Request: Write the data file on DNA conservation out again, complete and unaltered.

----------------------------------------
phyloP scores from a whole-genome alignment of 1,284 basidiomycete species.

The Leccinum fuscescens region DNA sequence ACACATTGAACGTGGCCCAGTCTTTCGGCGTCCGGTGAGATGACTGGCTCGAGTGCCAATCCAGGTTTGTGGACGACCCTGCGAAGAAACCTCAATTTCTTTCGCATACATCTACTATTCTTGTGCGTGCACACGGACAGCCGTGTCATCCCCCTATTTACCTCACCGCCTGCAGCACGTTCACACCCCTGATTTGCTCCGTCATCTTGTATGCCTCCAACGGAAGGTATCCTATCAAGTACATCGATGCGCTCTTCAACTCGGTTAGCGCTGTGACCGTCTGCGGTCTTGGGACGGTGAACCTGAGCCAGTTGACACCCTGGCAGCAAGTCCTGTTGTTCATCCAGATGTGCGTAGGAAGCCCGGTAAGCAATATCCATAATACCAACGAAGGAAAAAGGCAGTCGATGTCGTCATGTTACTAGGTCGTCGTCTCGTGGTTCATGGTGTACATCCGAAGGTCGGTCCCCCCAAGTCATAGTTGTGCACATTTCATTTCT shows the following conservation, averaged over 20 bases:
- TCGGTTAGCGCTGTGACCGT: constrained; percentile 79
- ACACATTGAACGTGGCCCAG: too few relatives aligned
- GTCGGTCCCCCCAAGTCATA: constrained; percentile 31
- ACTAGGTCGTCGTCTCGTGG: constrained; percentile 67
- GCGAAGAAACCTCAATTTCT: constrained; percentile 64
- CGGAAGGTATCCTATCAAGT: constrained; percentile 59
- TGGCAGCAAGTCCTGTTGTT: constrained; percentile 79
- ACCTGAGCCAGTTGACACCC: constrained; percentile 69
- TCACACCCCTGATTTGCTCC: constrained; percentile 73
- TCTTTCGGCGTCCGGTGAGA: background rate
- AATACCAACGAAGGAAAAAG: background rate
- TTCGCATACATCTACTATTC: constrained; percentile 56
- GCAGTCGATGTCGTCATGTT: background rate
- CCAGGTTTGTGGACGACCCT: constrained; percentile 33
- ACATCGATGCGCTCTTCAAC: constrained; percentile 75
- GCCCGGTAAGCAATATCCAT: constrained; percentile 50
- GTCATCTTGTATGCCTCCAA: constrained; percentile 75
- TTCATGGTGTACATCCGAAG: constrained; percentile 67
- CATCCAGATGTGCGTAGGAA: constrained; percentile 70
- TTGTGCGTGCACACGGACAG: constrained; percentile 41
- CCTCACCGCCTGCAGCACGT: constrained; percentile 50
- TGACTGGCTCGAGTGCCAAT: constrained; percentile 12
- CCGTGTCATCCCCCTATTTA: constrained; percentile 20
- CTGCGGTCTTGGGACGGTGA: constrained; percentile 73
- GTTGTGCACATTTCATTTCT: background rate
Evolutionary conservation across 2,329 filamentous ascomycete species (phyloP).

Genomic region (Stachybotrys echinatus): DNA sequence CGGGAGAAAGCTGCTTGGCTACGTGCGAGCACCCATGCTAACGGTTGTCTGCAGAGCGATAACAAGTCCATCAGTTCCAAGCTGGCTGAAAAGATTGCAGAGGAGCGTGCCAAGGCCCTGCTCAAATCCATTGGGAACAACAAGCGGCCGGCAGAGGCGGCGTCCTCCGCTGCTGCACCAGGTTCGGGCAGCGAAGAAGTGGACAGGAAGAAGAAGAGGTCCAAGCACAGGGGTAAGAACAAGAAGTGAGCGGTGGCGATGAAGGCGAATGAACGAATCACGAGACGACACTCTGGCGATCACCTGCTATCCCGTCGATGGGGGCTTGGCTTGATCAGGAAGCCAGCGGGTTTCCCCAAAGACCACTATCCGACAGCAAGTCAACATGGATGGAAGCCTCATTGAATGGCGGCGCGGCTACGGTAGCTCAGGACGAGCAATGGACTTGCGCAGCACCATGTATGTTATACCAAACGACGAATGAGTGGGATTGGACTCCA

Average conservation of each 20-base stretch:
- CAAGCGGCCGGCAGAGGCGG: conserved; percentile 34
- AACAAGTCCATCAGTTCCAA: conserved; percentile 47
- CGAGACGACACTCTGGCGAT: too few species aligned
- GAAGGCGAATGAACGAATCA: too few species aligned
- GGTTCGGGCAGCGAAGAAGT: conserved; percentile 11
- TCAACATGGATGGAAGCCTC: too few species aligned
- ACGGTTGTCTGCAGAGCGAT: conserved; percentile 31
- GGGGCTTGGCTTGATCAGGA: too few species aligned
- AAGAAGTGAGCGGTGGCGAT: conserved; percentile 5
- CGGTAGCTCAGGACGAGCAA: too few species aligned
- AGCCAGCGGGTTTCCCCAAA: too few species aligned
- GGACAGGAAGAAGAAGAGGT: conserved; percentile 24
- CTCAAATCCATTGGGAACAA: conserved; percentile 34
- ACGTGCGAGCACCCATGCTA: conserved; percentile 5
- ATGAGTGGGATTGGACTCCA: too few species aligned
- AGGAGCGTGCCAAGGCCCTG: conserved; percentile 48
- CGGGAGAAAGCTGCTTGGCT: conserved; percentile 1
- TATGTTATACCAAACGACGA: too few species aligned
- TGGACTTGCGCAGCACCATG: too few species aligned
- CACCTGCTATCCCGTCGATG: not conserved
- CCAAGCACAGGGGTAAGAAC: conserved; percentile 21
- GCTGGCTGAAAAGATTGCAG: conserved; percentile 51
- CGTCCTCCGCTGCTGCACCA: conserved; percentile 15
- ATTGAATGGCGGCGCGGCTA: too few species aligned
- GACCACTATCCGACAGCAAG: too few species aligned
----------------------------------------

phyloP scores from a whole-genome alignment of 1,284 basidiomycete species.

The Leccinum fuscescens region DNA sequence ACACATTGAACGTGGCCCAGTCTTTCGGCGTCCGGTGAGATGACTGGCTCGAGTGCCAATCCAGGTTTGTGGACGACCCTGCGAAGAAACCTCAATTTCTTTCGCATACATCTACTATTCTTGTGCGTGCACACGGACAGCCGTGTCATCCCCCTATTTACCTCACCGCCTGCAGCACGTTCACACCCCTGATTTGCTCCGTCATCTTGTATGCCTCCAACGGAAGGTATCCTATCAAGTACATCGATGCGCTCTTCAACTCGGTTAGCGCTGTGACCGTCTGCGGTCTTGGGACGGTGAACCTGAGCCAGTTGACACCCTGGCAGCAAGTCCTGTTGTTCATCCAGATGTGCGTAGGAAGCCCGGTAAGCAATATCCATAATACCAACGAAGGAAAAAGGCAGTCGATGTCGTCATGTTACTAGGTCGTCGTCTCGTGGTTCATGGTGTACATCCGAAGGTCGGTCCCCCCAAGTCATAGTTGTGCACATTTCATTTCT shows the following conservation, averaged over 20 bases:
- TCGGTTAGCGCTGTGACCGT: constrained; percentile 79
- ACACATTGAACGTGGCCCAG: too few relatives aligned
- GTCGGTCCCCCCAAGTCATA: constrained; percentile 31
- ACTAGGTCGTCGTCTCGTGG: constrained; percentile 67
- GCGAAGAAACCTCAATTTCT: constrained; percentile 64
- CGGAAGGTATCCTATCAAGT: constrained; percentile 59
- TGGCAGCAAGTCCTGTTGTT: constrained; percentile 79
- ACCTGAGCCAGTTGACACCC: constrained; percentile 69
- TCACACCCCTGATTTGCTCC: constrained; percentile 73
- TCTTTCGGCGTCCGGTGAGA: background rate
- AATACCAACGAAGGAAAAAG: background rate
- TTCGCATACATCTACTATTC: constrained; percentile 56
- GCAGTCGATGTCGTCATGTT: background rate
- CCAGGTTTGTGGACGACCCT: constrained; percentile 33
- ACATCGATGCGCTCTTCAAC: constrained; percentile 75
- GCCCGGTAAGCAATATCCAT: constrained; percentile 50
- GTCATCTTGTATGCCTCCAA: constrained; percentile 75
- TTCATGGTGTACATCCGAAG: constrained; percentile 67
- CATCCAGATGTGCGTAGGAA: constrained; percentile 70
- TTGTGCGTGCACACGGACAG: constrained; percentile 41
- CCTCACCGCCTGCAGCACGT: constrained; percentile 50
- TGACTGGCTCGAGTGCCAAT: constrained; percentile 12
- CCGTGTCATCCCCCTATTTA: constrained; percentile 20
- CTGCGGTCTTGGGACGGTGA: constrained; percentile 73
- GTTGTGCACATTTCATTTCT: background rate
Evolutionary conservation across 2,329 filamentous ascomycete species (phyloP).

Genomic region (Stachybotrys echinatus): DNA sequence CGGGAGAAAGCTGCTTGGCTACGTGCGAGCACCCATGCTAACGGTTGTCTGCAGAGCGATAACAAGTCCATCAGTTCCAAGCTGGCTGAAAAGATTGCAGAGGAGCGTGCCAAGGCCCTGCTCAAATCCATTGGGAACAACAAGCGGCCGGCAGAGGCGGCGTCCTCCGCTGCTGCACCAGGTTCGGGCAGCGAAGAAGTGGACAGGAAGAAGAAGAGGTCCAAGCACAGGGGTAAGAACAAGAAGTGAGCGGTGGCGATGAAGGCGAATGAACGAATCACGAGACGACACTCTGGCGATCACCTGCTATCCCGTCGATGGGGGCTTGGCTTGATCAGGAAGCCAGCGGGTTTCCCCAAAGACCACTATCCGACAGCAAGTCAACATGGATGGAAGCCTCATTGAATGGCGGCGCGGCTACGGTAGCTCAGGACGAGCAATGGACTTGCGCAGCACCATGTATGTTATACCAAACGACGAATGAGTGGGATTGGACTCCA

Average conservation of each 20-base stretch:
- CAAGCGGCCGGCAGAGGCGG: conserved; percentile 34
- AACAAGTCCATCAGTTCCAA: conserved; percentile 47
- CGAGACGACACTCTGGCGAT: too few species aligned
- GAAGGCGAATGAACGAATCA: too few species aligned
- GGTTCGGGCAGCGAAGAAGT: conserved; percentile 11
- TCAACATGGATGGAAGCCTC: too few species aligned
- ACGGTTGTCTGCAGAGCGAT: conserved; percentile 31
- GGGGCTTGGCTTGATCAGGA: too few species aligned
- AAGAAGTGAGCGGTGGCGAT: conserved; percentile 5
- CGGTAGCTCAGGACGAGCAA: too few species aligned
- AGCCAGCGGGTTTCCCCAAA: too few species aligned
- GGACAGGAAGAAGAAGAGGT: conserved; percentile 24
- CTCAAATCCATTGGGAACAA: conserved; percentile 34
- ACGTGCGAGCACCCATGCTA: conserved; percentile 5
- ATGAGTGGGATTGGACTCCA: too few species aligned
- AGGAGCGTGCCAAGGCCCTG: conserved; percentile 48
- CGGGAGAAAGCTGCTTGGCT: conserved; percentile 1
- TATGTTATACCAAACGACGA: too few species aligned
- TGGACTTGCGCAGCACCATG: too few species aligned
- CACCTGCTATCCCGTCGATG: not conserved
- CCAAGCACAGGGGTAAGAAC: conserved; percentile 21
- GCTGGCTGAAAAGATTGCAG: conserved; percentile 51
- CGTCCTCCGCTGCTGCACCA: conserved; percentile 15
- ATTGAATGGCGGCGCGGCTA: too few species aligned
- GACCACTATCCGACAGCAAG: too few species aligned